Click the expandable buttons below to find answers to some common questions about being a history major at CPP!

History Program Questions

Go for it! You should speak with the Department Chair, Dr. Daniel Lewis (dklewis@cpp.edu). You can also meet with your academic advisor (see the list of advisors here), who can help you initiate the Change of Major of Option form.

Your advisor (see the list of advisors) or another professor will need to submit a Change of Major or Option form through the Registrar’s Office on your behalf. If you are switching to the Pre-Credential Option, you should also make sure to consult with Dr. Michael Slaughter (manslaughter@cpp.edu) about the requirements of the pre-credential option and the application process for the credential program. (See this page for more information about the pre-credential option).

You will need to meet with the chair, Dr. Daniel Lewis (dklewis@cpp.edu). You should also consult the requirements for the minor.

The CLASS Student Success Center is designed to handle general advising questions (regarding your GE classes, graduation, etc.). Your History department advisor (see the list here) can help you plan your History classes (particularly the core sequence) and help you consider career options.

If you took lower-division GE classes at a community college or another four-year institution, those should transfer without you having to do anything. If you took an upper-division history class at another institution and you would like it to count for credit within the history major, please schedule a meeting with the Department Chair, Dr. Daniel Lewis (dklewis@cpp.edu). Once Dr. Lewis approves the course substitution, you can have Dr. Lewis or your academic advisor initiate the Course Substitution Petition to get the courses to count towards CPP History requirements

Please consult assist.org, the official course transfer and articulation system for California’s public colleges and universities.

You can, but you will need to show proof that you are experiencing especially difficult circumstances that make it impossible for you to continue in the class (e.g. a significant illness or medical issue for you or someone in your family; significant changes to your employment or financial situation that make it impossible for you to continue in the class, etc.). You will then file a petition for Withdrawal for Serious and Compelling Reasons (access the form here, under “Withdrawal Forms”).

Yes! All History majors (incoming first-year students) should plan on taking HST 1100 in their first year (or the first semester of their second year). Community-college transfer students should try, if at all possible, to take HST 1100 their first semester on campus. All history majors should then make sure to complete HST 3300, at the very latest, by the fall semester of their senior year (for transfer students, you should make sure to take HST 3300 in either your second or third semester on campus). It's a good idea to take at least two upper-division history courses BEFORE taking HST 3300 -- that way, you'll have a better sense of what interests you for your senior thesis (which you will begin to develop in HST 3300). You cannot register for senior thesis (HST 4620) if you have not completed HST 3300. You should also plan on taking your upper-division elective courses and your digital history course (HST 4494, 4495, 4496 or 4497) during your junior and senior years.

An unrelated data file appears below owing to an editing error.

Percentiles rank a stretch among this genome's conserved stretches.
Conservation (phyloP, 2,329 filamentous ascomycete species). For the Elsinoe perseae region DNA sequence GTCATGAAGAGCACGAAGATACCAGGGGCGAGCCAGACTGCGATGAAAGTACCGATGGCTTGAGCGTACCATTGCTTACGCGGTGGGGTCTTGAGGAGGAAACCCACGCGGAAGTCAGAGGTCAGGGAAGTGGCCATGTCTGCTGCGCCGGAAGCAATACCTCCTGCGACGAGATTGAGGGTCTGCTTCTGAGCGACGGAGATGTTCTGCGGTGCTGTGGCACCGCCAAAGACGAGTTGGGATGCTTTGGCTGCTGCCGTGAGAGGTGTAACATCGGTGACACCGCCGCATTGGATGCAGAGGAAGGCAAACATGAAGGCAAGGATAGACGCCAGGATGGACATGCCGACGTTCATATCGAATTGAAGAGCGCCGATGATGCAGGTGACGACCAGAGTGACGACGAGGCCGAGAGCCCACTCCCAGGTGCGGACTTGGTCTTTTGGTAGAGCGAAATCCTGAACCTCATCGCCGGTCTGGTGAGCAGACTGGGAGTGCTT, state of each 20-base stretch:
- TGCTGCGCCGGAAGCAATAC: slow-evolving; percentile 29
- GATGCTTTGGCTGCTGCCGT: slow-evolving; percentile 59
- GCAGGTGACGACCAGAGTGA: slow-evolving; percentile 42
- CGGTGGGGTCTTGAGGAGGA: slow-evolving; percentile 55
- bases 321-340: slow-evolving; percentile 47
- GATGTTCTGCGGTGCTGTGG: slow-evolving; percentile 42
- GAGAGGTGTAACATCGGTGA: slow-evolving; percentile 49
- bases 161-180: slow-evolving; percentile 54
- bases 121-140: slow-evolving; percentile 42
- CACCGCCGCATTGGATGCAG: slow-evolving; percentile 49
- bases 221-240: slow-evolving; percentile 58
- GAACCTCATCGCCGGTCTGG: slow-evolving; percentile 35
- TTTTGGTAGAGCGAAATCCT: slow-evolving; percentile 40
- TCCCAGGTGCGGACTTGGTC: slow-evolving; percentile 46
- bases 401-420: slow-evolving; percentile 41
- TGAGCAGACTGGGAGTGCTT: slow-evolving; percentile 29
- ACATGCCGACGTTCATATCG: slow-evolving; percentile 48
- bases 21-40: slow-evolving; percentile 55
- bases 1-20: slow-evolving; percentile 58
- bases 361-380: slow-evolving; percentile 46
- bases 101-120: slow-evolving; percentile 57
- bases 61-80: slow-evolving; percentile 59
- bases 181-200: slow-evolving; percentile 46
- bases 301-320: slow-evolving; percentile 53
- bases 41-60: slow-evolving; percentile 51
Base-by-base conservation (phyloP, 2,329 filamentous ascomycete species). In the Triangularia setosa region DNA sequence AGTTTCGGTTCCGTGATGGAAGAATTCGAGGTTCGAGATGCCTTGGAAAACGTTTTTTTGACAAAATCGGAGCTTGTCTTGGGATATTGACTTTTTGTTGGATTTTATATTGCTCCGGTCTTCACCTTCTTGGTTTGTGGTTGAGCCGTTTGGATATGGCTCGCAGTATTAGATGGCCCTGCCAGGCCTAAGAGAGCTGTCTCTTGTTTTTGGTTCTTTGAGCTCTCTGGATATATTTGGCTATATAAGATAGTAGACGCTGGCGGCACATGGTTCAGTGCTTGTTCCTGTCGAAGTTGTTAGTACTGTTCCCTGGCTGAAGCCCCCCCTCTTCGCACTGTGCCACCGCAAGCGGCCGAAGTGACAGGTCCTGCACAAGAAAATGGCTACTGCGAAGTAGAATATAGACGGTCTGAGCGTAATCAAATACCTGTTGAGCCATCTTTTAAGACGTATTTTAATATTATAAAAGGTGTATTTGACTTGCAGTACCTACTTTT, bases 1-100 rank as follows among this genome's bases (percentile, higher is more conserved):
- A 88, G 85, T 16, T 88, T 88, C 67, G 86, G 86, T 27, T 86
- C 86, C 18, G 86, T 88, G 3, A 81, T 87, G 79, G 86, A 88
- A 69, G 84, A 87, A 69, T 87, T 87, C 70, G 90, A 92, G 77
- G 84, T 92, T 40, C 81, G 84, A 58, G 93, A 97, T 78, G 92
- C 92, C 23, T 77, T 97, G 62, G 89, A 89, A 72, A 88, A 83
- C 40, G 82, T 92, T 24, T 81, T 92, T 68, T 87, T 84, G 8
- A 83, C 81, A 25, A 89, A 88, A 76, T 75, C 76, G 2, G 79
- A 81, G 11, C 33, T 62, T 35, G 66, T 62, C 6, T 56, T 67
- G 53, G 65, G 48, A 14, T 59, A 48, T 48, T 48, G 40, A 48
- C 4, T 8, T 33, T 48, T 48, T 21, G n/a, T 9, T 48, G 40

You should plan on taking senior thesis (HST 4620) during your senior year (ideally, your fourth year on campus, for students who entered CPP as a freshman, and your second year, for transfer students). As a reminder, you can't register for HST 4620 unless you have already completed HST 3300. 

You will need your advisor (or the professor of the course in question) to initiate a General Academic Petition to make sure the course counts correctly. (The professor of the course has to approve it as well, if they are not the person initiating the petition).

Your digital history course is a separate requirement that cannot be counted towards your upper-division requirements.

General Questions

You should probably send your professor a letter asking (politely) if they would be willing to a write letter of recommendation (or serve as a reference)! It’s usually a good idea to remind your professor about the courses you have taken with them (although chances are good your professor will remember, anyway!) You should also describe the nature of what you’re applying for (e.g. grad school, an internship, a job, etc.) Finally, it is a good idea to give your professor plenty of time (at least a month ahead of the deadline if possible).

Please be respectful, and address the professor by their title (e.g. Dr. or Professor). It’s also important, if you’re sending an e-mail, to include an opening salutation in your message (e.g. Dear Professor X or Hi Dr. XX). With e-mail, be mindful that your professors may not respond to you instantly; it’s OK to follow up politely asking if the professor has received your message, but please do not simply re-send your initial e-mail. Finally, when your professor e-mails you or replies to an e-mail, it’s always a good idea to respond with a short e-mail thanking them for getting back to you.


You aren’t required to go to office hours (unless your professor specifically requires that act in their class), but it’s always a great idea to go to office hours, especially if you have questions about course materials or assignments. Even if you don’t have any specific questions,  professors really appreciate students coming to office hours; it demonstrates to faculty that you are engaged in their course, and helps them better facilitate your success at CPP.